Wednesday, November 19, 2014
Nobody really likes to think about death? But what if thinking about it can help you. Then it's worth thinking about.
I'm finishing up listening to Walter Isaacson's biography Steve Jobs. At the point I'm at, Steve has pretty much gone through his storied life and now he has cancer and it's metastasized. He's still living full-tilt (as much he can, as his physical stamina is greatly diminished) but he's also thinking about his legacy, of what he'll leave behind, of his wife and kids.
I can imagine we'll all go through something similar.
But is there a way to use that knowledge of death now? Now, before we get the bad news from the doctor?
They say one of the benefits of owning a dog is that (with the dog's vastly shorter lifespan) it reminds us of our mortality. See, for me, thinking about dying changes my thinking entirely.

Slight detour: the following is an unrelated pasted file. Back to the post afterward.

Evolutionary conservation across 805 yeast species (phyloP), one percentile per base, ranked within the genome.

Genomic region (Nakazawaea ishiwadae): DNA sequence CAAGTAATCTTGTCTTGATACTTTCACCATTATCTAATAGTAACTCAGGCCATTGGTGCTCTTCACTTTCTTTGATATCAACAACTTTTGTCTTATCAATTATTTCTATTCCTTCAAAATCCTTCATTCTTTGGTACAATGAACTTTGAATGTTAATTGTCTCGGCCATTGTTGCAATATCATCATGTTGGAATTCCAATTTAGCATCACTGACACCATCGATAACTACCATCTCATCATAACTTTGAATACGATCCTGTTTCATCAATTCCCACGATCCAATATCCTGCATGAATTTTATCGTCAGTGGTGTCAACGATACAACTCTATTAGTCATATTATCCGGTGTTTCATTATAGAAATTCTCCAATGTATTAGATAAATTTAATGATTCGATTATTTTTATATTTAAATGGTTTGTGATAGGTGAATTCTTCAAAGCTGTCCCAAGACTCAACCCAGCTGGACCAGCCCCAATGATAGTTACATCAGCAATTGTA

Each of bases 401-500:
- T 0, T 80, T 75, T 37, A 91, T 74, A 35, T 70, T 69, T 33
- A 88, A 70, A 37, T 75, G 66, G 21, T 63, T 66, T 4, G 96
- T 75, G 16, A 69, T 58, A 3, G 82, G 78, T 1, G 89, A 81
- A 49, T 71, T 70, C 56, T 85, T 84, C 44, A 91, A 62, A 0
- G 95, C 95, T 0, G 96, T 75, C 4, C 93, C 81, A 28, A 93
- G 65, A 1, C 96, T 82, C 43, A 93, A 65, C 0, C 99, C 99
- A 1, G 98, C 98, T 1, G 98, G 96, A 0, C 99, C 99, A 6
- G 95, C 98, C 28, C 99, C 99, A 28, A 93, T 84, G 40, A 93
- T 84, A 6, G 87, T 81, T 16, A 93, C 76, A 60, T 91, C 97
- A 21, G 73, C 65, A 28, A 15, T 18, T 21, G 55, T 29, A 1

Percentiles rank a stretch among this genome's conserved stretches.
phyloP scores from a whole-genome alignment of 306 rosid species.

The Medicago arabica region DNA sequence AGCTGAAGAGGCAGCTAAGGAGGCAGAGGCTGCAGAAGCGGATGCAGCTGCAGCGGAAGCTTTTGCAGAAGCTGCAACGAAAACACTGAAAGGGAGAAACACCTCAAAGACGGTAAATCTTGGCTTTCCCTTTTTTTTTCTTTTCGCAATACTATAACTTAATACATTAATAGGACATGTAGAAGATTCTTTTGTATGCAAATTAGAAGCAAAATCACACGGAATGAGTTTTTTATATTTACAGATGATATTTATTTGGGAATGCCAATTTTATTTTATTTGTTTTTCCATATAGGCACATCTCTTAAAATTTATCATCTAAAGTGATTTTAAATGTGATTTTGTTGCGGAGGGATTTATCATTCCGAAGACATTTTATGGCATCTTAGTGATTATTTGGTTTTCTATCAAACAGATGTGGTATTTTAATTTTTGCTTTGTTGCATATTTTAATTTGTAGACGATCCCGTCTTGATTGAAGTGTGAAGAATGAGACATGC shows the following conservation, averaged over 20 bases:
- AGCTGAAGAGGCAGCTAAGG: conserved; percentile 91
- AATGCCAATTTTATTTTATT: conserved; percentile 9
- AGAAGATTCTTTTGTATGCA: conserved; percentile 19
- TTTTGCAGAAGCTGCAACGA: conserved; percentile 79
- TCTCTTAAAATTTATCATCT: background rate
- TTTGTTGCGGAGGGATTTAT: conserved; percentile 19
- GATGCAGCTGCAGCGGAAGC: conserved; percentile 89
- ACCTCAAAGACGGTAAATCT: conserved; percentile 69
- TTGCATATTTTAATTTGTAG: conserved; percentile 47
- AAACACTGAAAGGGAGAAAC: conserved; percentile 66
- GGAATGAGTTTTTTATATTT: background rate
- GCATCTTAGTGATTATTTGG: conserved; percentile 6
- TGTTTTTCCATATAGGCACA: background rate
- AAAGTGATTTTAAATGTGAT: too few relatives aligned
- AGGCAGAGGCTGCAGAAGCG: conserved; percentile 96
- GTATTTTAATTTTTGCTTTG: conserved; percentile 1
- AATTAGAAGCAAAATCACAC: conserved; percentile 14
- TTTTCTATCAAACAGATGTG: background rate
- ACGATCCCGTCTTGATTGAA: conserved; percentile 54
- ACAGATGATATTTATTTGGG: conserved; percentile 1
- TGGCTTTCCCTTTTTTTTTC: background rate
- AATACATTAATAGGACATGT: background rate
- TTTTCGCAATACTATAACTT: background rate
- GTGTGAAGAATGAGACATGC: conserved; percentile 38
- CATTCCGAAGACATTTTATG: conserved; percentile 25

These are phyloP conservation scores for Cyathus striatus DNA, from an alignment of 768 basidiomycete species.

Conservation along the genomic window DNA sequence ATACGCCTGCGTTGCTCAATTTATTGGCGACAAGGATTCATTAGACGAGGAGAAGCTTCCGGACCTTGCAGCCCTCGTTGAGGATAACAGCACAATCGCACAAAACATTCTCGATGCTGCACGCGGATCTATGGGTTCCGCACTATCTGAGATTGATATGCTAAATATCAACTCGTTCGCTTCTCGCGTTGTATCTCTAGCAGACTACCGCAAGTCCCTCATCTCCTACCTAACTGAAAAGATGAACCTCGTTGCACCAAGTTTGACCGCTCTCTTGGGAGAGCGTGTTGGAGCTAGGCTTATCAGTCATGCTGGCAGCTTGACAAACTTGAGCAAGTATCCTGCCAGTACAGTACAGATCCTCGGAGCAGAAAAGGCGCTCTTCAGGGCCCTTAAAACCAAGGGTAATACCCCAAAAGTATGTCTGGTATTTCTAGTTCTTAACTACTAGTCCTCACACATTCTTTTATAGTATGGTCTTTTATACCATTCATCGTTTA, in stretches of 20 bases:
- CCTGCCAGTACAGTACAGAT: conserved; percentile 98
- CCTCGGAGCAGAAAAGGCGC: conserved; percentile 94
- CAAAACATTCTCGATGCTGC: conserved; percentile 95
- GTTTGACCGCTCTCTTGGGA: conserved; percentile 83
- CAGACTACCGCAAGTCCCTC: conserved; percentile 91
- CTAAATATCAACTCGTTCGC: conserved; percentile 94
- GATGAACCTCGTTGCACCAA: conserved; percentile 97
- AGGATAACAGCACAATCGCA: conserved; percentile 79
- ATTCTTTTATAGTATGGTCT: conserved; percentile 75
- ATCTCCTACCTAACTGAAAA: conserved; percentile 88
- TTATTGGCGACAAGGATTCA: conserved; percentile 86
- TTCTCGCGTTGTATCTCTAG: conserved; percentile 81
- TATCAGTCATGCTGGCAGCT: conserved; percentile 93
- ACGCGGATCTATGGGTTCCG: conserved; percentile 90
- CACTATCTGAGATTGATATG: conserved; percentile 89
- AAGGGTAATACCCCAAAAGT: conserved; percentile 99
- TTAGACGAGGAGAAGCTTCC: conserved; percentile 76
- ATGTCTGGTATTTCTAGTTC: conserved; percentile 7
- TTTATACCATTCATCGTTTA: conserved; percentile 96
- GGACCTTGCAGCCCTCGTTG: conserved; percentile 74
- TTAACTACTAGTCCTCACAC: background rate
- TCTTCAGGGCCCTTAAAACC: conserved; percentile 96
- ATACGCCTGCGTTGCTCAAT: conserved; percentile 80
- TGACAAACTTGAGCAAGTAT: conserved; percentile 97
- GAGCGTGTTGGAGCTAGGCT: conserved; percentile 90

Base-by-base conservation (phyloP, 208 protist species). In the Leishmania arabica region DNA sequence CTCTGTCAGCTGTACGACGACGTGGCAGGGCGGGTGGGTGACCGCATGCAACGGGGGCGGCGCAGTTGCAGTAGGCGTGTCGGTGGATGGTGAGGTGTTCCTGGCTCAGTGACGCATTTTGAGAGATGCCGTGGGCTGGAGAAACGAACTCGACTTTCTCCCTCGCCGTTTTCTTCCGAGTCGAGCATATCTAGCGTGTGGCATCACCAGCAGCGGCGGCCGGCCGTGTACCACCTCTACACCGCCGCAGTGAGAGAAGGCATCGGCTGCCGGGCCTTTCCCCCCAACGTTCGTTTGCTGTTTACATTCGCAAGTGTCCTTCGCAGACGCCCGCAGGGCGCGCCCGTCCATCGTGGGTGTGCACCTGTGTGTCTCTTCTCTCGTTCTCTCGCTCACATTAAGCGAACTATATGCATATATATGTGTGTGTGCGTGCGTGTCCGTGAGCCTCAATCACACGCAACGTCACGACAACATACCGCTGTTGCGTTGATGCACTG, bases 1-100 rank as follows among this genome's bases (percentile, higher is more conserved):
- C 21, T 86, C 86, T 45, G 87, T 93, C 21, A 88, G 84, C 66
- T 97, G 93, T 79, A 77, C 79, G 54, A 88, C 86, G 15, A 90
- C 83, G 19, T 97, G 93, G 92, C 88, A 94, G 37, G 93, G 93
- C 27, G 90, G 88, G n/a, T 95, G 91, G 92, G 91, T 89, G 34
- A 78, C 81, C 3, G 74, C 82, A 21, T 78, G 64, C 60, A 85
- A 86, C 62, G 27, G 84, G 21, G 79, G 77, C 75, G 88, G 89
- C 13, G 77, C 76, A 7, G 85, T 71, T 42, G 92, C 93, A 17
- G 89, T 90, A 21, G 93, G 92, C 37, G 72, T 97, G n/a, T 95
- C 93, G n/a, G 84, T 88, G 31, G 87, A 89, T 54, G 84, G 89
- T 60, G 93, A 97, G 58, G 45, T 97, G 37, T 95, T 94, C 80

I remember this quote from a Buddhist text. It was:
All must one day die. He who knows this fact in him all strife is stilled.
Isn't it the truth? Even listening to the Jobs bio when I got to the point where he was diagnosed with the terminal cancer I softened toward him. He was vulnerable and sad. Life's fleetingness was once again re-established in my mind.
Thinking about death helps me to focus on what's really important. It makes me kinder. It makes me less self-centered. It's like when there's a natural disaster. (And being from Illinois that usually means a gigantic blizzard.) The neighbors all come out and survey the scene. We might not hardly talk all year but now we're helping shovel each others cars out. We're making sure old Mrs. Hanson has enough groceries and is okay. Because we all suddenly realize our shared vulnerability, life becomes beautiful.
And that's the kind of life I want to live, that's the kind of world I want to live in. If thinking about death is going to help me do that, I'm all for it.